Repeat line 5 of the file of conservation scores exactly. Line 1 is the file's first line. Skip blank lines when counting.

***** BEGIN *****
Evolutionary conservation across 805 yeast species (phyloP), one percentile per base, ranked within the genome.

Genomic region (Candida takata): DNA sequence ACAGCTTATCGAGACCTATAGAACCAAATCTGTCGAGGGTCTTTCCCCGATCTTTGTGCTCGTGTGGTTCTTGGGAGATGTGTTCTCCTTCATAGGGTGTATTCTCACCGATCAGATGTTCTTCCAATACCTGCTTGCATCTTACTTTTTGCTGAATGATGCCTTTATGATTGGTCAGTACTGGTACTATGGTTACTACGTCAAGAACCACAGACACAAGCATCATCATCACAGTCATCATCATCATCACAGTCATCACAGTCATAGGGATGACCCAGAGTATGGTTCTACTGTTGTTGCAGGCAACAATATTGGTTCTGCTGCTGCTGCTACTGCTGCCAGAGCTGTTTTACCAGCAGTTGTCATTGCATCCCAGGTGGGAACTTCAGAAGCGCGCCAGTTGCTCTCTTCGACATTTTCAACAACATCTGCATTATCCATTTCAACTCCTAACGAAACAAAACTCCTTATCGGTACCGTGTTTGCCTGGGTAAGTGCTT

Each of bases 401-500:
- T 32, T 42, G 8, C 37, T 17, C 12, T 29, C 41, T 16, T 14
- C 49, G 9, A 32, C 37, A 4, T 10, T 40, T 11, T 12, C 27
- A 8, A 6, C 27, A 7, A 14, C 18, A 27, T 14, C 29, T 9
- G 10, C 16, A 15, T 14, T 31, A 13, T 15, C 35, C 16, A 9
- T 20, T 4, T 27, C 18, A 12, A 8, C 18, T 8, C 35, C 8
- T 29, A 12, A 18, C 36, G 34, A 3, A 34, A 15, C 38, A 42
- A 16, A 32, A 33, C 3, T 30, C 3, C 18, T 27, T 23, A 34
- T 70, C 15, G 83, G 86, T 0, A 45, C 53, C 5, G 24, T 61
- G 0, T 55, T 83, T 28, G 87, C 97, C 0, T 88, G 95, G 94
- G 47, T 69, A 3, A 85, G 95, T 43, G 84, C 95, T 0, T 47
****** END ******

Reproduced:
- C 49, G 9, A 32, C 37, A 4, T 10, T 40, T 11, T 12, C 27